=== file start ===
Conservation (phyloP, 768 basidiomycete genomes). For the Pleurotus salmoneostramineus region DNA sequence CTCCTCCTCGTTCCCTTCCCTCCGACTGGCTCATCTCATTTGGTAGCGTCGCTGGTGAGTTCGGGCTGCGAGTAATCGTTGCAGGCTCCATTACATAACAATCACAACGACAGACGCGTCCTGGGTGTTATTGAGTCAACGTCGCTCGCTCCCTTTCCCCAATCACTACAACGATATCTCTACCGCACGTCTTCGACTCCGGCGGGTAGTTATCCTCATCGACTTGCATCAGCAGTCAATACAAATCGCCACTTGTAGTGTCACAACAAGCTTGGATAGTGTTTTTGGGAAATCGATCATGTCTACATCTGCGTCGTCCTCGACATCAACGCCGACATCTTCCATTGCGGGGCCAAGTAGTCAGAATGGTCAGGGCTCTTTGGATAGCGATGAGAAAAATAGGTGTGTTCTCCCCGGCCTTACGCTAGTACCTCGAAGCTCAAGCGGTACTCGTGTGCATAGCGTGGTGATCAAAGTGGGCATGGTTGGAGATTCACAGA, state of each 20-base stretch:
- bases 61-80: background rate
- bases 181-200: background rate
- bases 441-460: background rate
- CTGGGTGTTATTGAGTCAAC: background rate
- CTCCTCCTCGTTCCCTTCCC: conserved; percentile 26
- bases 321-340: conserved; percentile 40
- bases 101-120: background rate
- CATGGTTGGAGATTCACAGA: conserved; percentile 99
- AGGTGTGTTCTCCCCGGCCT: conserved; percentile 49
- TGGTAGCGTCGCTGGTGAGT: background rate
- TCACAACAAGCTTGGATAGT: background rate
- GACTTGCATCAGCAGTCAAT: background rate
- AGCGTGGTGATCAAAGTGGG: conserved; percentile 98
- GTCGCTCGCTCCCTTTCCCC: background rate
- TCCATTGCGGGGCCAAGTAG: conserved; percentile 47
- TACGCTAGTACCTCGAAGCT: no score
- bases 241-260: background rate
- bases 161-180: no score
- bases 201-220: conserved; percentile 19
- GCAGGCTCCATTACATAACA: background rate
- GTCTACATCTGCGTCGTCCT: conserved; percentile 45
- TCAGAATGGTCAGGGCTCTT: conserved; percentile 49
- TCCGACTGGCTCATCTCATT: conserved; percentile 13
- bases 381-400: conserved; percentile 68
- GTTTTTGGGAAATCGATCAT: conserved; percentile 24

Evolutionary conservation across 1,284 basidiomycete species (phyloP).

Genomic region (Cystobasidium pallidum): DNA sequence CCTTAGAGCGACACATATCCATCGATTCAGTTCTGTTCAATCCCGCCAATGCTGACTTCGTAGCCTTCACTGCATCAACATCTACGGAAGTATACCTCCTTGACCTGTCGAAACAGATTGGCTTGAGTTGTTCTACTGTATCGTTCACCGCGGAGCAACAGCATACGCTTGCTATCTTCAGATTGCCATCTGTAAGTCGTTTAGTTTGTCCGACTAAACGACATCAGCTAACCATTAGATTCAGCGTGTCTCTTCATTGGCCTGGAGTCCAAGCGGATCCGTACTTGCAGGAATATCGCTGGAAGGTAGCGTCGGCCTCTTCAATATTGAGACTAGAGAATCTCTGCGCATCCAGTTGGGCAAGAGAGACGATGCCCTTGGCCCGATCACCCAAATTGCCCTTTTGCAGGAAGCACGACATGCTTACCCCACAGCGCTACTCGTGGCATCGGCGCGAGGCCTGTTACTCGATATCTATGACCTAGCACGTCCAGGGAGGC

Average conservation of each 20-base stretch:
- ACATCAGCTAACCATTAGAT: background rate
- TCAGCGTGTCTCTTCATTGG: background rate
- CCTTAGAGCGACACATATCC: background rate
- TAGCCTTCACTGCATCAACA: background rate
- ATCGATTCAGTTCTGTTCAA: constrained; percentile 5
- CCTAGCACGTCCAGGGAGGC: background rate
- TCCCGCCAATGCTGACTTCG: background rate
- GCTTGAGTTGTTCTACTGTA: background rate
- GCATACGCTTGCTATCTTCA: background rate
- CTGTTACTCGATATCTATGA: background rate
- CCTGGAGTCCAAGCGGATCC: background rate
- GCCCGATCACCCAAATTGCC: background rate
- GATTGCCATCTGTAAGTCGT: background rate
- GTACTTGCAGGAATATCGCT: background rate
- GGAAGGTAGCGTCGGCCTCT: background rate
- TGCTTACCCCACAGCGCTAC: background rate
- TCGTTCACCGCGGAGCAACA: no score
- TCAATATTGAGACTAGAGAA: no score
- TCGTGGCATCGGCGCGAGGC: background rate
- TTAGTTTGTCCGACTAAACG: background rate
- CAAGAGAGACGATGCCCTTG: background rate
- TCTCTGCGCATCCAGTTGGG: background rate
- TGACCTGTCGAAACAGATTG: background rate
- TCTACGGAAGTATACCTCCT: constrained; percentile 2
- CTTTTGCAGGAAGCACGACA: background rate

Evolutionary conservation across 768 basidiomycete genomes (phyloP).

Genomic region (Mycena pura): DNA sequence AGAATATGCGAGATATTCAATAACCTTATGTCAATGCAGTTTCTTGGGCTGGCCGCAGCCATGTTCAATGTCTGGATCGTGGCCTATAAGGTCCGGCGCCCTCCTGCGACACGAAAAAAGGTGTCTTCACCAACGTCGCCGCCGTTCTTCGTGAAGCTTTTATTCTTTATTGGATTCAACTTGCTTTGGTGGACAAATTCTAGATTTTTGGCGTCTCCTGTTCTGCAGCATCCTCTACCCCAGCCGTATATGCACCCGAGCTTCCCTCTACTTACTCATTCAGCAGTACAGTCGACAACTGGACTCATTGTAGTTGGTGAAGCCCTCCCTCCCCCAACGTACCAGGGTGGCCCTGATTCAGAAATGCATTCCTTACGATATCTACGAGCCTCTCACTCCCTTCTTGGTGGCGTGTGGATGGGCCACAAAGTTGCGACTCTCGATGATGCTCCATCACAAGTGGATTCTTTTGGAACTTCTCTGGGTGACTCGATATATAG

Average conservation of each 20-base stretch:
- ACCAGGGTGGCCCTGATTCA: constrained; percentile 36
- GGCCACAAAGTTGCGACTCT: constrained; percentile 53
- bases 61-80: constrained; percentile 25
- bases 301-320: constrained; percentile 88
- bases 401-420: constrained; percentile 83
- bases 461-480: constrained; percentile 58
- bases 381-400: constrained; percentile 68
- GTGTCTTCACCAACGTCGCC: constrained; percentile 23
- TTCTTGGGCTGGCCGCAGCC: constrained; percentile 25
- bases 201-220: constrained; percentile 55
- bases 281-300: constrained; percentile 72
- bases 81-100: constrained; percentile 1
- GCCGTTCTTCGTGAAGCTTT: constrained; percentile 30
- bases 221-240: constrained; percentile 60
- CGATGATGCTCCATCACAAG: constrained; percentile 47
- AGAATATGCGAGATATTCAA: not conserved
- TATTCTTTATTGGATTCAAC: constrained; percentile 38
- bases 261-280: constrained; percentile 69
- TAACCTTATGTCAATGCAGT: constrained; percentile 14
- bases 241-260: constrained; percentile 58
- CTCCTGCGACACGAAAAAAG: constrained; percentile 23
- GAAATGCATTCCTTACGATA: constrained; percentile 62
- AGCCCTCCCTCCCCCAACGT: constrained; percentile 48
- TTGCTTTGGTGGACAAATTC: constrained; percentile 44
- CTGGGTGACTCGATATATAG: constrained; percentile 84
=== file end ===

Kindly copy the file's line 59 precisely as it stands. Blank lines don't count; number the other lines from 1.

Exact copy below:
- GGCCACAAAGTTGCGACTCT: constrained; percentile 53